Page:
Well, that would be my mom and my granny. Both cooked as well as baked all sorts of things, and since my family is made up of two very different nationalities, I had exposure to many different types of ethnic desserts and sweets. My mom was always making things like banana bread or poached pears with chocolate sauce and my granny used to make mamoul (arabic cookies, some filled with dates, others with nuts) so I was exposed to very different desserts from a young age.

Why did you decide to pursue a career in food?
Well, it sort of occurred to me one day that I might be good at that sort of thing. Before I had considered going to pastry school, it was the norm for me to make a dozen different types of cookies at Christmas time, paired with sweets, dessert sauces, and candies. Furthermore, I’m a very creative person, so I thought I’d be good at wedding cakes and designing my own creations.

Is there a website or blog where we can see something about you and your baking?
Yes, I have an online portfolio that I update on a regular basis. It really gives people an idea of what I’m able to do, and for me personally, it’s a diary of what I’ve made from my insane collection of dessert cookbooks.

Sugarwork Rose

What culinary training have you received? Where have you learned more, in class or by experimenting?
I attended the Pearson School of Culinary Arts, which is part of the PACC (Pearson Adult Career Centre). It was an intensive, 15 month program, 6 1/2 hours a day, 5 days a week, and I was working full time at the same time. School definitely gave me the basis to grow on and I think it would be a very accurate statement to say that I learn something each time I make a new dessert. You always see a better way to do things.. or learn a better way from the recipe in question. You never stop learning, and even when I am not successful at something I attempt, as long as I learn from it, or understand what went wrong, I’m pleased.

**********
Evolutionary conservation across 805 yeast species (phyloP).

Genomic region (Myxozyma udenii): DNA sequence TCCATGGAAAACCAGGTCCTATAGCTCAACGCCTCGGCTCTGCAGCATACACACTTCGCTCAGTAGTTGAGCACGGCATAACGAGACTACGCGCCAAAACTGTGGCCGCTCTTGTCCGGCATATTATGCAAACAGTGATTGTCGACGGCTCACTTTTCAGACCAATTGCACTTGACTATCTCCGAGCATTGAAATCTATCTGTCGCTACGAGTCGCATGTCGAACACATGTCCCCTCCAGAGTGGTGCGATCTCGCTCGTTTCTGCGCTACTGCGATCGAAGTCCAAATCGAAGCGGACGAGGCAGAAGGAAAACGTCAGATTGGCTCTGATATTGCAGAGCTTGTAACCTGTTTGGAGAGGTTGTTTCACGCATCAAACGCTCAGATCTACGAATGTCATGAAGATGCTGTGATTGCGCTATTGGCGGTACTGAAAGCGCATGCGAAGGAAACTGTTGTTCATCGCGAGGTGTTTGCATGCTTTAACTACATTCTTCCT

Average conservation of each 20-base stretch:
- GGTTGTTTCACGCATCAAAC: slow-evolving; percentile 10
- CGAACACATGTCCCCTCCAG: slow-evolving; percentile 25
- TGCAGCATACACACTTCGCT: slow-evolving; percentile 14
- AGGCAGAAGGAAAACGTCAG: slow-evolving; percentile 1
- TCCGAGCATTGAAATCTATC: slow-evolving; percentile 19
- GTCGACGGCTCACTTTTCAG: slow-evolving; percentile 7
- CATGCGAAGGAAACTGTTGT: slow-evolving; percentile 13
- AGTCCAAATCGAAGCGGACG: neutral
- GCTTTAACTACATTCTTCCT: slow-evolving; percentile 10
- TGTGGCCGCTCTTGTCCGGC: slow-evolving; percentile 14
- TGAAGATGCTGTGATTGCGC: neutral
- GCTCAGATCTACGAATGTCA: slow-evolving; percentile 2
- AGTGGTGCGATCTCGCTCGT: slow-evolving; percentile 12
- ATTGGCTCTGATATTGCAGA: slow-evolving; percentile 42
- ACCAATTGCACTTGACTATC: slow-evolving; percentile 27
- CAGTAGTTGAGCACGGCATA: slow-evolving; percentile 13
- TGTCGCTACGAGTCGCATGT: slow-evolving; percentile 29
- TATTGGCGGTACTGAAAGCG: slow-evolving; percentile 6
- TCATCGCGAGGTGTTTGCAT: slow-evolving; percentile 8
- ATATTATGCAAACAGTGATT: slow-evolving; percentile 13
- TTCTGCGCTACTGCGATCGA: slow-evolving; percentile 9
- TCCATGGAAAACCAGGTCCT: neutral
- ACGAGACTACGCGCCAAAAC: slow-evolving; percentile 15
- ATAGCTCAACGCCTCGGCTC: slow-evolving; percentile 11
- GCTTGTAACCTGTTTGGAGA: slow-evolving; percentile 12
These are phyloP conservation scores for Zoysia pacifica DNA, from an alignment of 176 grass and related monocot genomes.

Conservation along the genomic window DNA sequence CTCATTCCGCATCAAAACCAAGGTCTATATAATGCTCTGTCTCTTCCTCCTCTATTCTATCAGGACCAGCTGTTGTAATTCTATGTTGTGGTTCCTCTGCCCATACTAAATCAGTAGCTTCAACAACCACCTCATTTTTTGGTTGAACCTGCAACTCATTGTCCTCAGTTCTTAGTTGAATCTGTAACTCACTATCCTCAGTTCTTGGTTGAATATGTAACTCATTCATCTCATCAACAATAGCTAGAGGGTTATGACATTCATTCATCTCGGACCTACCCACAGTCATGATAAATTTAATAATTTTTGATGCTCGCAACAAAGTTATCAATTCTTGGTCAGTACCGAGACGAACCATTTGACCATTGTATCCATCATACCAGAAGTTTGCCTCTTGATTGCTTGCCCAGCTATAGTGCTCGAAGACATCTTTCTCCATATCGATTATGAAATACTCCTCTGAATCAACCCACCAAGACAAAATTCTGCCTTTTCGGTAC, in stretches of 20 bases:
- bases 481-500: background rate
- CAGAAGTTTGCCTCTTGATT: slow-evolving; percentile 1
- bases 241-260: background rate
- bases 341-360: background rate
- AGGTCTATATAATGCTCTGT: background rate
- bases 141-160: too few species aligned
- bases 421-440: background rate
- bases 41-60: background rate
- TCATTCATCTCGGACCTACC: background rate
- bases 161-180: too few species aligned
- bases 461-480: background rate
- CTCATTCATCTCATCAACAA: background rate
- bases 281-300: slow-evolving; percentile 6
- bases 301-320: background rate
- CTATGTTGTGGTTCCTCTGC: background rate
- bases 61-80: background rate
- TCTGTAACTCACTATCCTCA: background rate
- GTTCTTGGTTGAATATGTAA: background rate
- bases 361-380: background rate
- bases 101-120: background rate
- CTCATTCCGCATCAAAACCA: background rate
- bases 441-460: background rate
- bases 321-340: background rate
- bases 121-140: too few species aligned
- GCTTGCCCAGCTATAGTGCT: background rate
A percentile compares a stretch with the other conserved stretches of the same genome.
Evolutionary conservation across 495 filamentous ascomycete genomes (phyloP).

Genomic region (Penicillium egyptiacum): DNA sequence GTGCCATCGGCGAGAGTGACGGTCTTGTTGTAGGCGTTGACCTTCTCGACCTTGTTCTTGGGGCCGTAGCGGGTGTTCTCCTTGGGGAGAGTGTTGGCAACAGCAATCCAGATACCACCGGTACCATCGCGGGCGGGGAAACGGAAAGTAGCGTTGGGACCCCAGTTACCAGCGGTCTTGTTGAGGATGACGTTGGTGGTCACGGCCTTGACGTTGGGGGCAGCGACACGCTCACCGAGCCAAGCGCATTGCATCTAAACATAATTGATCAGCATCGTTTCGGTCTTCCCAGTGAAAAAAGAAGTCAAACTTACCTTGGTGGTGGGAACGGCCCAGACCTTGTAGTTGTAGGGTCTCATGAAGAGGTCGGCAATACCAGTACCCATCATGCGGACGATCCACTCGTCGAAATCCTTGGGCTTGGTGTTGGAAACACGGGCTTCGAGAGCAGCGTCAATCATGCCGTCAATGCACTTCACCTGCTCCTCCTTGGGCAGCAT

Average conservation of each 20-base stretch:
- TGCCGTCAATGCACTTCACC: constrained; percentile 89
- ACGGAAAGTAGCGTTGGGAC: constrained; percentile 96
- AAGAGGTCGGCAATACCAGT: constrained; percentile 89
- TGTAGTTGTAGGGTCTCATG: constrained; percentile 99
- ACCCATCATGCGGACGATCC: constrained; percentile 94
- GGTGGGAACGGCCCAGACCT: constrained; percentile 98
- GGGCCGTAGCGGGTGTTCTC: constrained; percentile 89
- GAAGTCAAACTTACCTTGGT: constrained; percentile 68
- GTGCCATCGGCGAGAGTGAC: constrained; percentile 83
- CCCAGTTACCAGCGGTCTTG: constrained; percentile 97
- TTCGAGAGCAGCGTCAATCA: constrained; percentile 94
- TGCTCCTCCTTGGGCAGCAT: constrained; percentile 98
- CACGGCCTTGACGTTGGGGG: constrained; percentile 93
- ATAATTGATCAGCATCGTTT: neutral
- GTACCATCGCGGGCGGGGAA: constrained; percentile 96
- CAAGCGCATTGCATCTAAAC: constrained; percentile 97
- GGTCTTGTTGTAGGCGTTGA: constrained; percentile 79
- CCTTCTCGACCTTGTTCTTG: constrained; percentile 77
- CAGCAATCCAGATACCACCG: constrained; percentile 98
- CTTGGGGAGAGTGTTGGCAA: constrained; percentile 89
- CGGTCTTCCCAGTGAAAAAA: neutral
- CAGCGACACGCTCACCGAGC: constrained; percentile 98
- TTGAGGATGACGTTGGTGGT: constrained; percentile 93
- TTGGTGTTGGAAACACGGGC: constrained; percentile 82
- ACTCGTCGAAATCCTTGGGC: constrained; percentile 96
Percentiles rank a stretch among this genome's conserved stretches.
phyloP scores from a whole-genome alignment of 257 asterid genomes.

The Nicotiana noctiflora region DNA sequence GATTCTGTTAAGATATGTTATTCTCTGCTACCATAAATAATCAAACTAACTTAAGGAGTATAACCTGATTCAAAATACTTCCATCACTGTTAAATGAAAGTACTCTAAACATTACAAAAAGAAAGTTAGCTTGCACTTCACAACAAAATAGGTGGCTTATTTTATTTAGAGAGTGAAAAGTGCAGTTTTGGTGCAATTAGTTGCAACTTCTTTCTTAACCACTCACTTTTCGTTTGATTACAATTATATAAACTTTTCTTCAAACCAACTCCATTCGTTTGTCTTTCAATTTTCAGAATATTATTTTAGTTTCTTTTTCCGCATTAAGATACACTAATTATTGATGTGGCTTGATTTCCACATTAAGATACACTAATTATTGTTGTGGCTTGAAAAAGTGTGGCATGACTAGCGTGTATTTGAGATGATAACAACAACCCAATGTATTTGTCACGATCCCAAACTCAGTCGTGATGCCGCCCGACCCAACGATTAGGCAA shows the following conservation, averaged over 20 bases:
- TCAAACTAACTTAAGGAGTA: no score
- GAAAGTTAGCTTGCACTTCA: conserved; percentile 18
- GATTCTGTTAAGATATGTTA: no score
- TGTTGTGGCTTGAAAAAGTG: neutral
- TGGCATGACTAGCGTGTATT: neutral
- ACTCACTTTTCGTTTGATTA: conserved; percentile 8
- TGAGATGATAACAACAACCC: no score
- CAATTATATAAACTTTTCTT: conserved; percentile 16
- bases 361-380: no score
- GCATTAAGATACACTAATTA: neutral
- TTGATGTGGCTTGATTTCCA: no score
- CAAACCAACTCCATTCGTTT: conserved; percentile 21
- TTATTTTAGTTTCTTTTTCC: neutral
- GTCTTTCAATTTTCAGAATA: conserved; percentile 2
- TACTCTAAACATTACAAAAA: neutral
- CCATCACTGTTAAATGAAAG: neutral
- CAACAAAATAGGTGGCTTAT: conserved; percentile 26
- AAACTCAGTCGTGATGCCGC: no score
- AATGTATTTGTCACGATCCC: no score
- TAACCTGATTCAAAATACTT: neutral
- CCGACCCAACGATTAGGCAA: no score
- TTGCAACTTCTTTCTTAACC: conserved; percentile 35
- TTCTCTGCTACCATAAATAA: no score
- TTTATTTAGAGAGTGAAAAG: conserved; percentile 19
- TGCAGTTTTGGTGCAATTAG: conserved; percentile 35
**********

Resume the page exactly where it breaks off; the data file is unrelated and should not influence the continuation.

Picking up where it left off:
How and where did you get your first job as a professional baker?
Once I graduated from school, I apprenticed for a few months at a wedding cake baker, and then I landed a job doing dessert service and light prep at 40 Westt, which is a high end restaurant in the West Island. Actually, I had applied to another restaurant with the same owner and he asked me to go to 40 Westt, which I was quite intimidated by. Working there was a great experience. I was there for 2.5 years and learned a lot about working in a restaurant including doing huge group service and helping out on the hot side.

How would you define your style?
Hmm.. interesting question. I am not subtle.. I like bold flavors, looks, colors.

What is your favorite ingredient to bake with and why?
I would probably have to say chocolate, but good quality chocolate. It is so versatile and touches all aspects of pastry. Also fruit purées in general. You can do so much with them and the flavor that you get in a good purée is fantastic.

What is your signature dish or your favorite recipe?
I usually try to make something different every time I can, so this is a hard one. I’d have to say my mango mousse cake. Everyone loves that one.

Tobi’s Chocolate Shoes   –   Cupcake Wedding   –   Raspberry Marshmallows

What is your favorite baking gadget?
Oh my… I have so many very very cool pastry gadgets.. one of the coolest things I have are a set of Magyfleur molds. They are from France, and sell for around 400$ a set.

Who have been the biggest inspirations in your career?
Jacques Torres was a big influence on me. Seeing his TV show and the wonderful creations he would just effortlessly whip up with not many exotic tools made this metier so appealing. I was lucky enough to meet him on two occasions and he is a gracious man who always has time to say hello.

Buttercream Wedding Cake

Do you have an funny kitchen incident to share with us?